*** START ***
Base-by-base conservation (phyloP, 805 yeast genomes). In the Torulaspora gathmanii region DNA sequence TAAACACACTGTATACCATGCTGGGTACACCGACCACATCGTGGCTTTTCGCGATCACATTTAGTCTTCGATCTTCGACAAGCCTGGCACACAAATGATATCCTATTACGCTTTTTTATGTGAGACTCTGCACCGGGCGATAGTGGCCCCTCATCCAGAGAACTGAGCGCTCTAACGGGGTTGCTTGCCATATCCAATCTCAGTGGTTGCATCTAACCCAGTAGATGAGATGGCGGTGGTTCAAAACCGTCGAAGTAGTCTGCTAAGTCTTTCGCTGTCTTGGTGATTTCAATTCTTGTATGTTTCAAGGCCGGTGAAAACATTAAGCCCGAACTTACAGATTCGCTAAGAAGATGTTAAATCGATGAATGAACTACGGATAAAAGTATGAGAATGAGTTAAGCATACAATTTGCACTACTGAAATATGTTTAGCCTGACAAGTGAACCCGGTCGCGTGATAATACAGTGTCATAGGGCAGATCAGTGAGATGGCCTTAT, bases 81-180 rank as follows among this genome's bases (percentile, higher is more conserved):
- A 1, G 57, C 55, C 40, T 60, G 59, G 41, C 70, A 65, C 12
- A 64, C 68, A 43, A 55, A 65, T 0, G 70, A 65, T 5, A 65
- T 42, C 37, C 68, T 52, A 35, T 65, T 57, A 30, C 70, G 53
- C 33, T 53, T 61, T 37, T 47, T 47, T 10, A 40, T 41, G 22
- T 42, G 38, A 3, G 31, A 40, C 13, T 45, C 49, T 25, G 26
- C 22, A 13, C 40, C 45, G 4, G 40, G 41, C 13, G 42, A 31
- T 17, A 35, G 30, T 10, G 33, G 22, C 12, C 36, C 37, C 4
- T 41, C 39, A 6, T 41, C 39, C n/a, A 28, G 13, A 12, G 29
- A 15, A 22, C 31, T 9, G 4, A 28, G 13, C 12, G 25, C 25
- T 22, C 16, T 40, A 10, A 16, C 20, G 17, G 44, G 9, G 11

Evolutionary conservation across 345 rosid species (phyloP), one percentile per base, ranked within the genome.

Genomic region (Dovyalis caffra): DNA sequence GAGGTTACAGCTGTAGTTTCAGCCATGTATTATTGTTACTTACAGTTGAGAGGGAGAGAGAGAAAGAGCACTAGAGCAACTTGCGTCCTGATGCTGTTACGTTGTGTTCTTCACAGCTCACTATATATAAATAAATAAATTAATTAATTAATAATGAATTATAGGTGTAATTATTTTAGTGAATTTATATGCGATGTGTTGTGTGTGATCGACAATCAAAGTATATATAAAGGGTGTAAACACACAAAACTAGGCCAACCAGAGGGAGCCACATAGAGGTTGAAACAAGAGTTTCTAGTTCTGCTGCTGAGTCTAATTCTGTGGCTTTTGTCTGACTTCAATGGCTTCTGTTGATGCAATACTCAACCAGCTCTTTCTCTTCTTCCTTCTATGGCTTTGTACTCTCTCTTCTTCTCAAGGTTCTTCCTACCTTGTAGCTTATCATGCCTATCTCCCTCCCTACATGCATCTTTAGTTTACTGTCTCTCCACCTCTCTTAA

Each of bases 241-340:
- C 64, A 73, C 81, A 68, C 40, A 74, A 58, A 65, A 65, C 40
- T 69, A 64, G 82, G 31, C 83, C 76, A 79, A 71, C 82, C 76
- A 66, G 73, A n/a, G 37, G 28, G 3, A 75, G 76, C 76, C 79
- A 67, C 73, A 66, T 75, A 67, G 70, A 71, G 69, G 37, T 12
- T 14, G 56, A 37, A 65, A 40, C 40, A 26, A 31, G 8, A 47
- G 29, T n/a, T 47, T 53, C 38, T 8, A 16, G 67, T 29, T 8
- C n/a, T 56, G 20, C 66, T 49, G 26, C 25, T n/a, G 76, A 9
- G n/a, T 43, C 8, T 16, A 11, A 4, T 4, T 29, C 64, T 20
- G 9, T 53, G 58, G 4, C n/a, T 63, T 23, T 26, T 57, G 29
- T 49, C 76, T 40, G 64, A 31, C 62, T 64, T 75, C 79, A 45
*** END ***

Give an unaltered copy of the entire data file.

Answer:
Base-by-base conservation (phyloP, 805 yeast genomes). In the Torulaspora gathmanii region DNA sequence TAAACACACTGTATACCATGCTGGGTACACCGACCACATCGTGGCTTTTCGCGATCACATTTAGTCTTCGATCTTCGACAAGCCTGGCACACAAATGATATCCTATTACGCTTTTTTATGTGAGACTCTGCACCGGGCGATAGTGGCCCCTCATCCAGAGAACTGAGCGCTCTAACGGGGTTGCTTGCCATATCCAATCTCAGTGGTTGCATCTAACCCAGTAGATGAGATGGCGGTGGTTCAAAACCGTCGAAGTAGTCTGCTAAGTCTTTCGCTGTCTTGGTGATTTCAATTCTTGTATGTTTCAAGGCCGGTGAAAACATTAAGCCCGAACTTACAGATTCGCTAAGAAGATGTTAAATCGATGAATGAACTACGGATAAAAGTATGAGAATGAGTTAAGCATACAATTTGCACTACTGAAATATGTTTAGCCTGACAAGTGAACCCGGTCGCGTGATAATACAGTGTCATAGGGCAGATCAGTGAGATGGCCTTAT, bases 81-180 rank as follows among this genome's bases (percentile, higher is more conserved):
- A 1, G 57, C 55, C 40, T 60, G 59, G 41, C 70, A 65, C 12
- A 64, C 68, A 43, A 55, A 65, T 0, G 70, A 65, T 5, A 65
- T 42, C 37, C 68, T 52, A 35, T 65, T 57, A 30, C 70, G 53
- C 33, T 53, T 61, T 37, T 47, T 47, T 10, A 40, T 41, G 22
- T 42, G 38, A 3, G 31, A 40, C 13, T 45, C 49, T 25, G 26
- C 22, A 13, C 40, C 45, G 4, G 40, G 41, C 13, G 42, A 31
- T 17, A 35, G 30, T 10, G 33, G 22, C 12, C 36, C 37, C 4
- T 41, C 39, A 6, T 41, C 39, C n/a, A 28, G 13, A 12, G 29
- A 15, A 22, C 31, T 9, G 4, A 28, G 13, C 12, G 25, C 25
- T 22, C 16, T 40, A 10, A 16, C 20, G 17, G 44, G 9, G 11

Evolutionary conservation across 345 rosid species (phyloP), one percentile per base, ranked within the genome.

Genomic region (Dovyalis caffra): DNA sequence GAGGTTACAGCTGTAGTTTCAGCCATGTATTATTGTTACTTACAGTTGAGAGGGAGAGAGAGAAAGAGCACTAGAGCAACTTGCGTCCTGATGCTGTTACGTTGTGTTCTTCACAGCTCACTATATATAAATAAATAAATTAATTAATTAATAATGAATTATAGGTGTAATTATTTTAGTGAATTTATATGCGATGTGTTGTGTGTGATCGACAATCAAAGTATATATAAAGGGTGTAAACACACAAAACTAGGCCAACCAGAGGGAGCCACATAGAGGTTGAAACAAGAGTTTCTAGTTCTGCTGCTGAGTCTAATTCTGTGGCTTTTGTCTGACTTCAATGGCTTCTGTTGATGCAATACTCAACCAGCTCTTTCTCTTCTTCCTTCTATGGCTTTGTACTCTCTCTTCTTCTCAAGGTTCTTCCTACCTTGTAGCTTATCATGCCTATCTCCCTCCCTACATGCATCTTTAGTTTACTGTCTCTCCACCTCTCTTAA

Each of bases 241-340:
- C 64, A 73, C 81, A 68, C 40, A 74, A 58, A 65, A 65, C 40
- T 69, A 64, G 82, G 31, C 83, C 76, A 79, A 71, C 82, C 76
- A 66, G 73, A n/a, G 37, G 28, G 3, A 75, G 76, C 76, C 79
- A 67, C 73, A 66, T 75, A 67, G 70, A 71, G 69, G 37, T 12
- T 14, G 56, A 37, A 65, A 40, C 40, A 26, A 31, G 8, A 47
- G 29, T n/a, T 47, T 53, C 38, T 8, A 16, G 67, T 29, T 8
- C n/a, T 56, G 20, C 66, T 49, G 26, C 25, T n/a, G 76, A 9
- G n/a, T 43, C 8, T 16, A 11, A 4, T 4, T 29, C 64, T 20
- G 9, T 53, G 58, G 4, C n/a, T 63, T 23, T 26, T 57, G 29
- T 49, C 76, T 40, G 64, A 31, C 62, T 64, T 75, C 79, A 45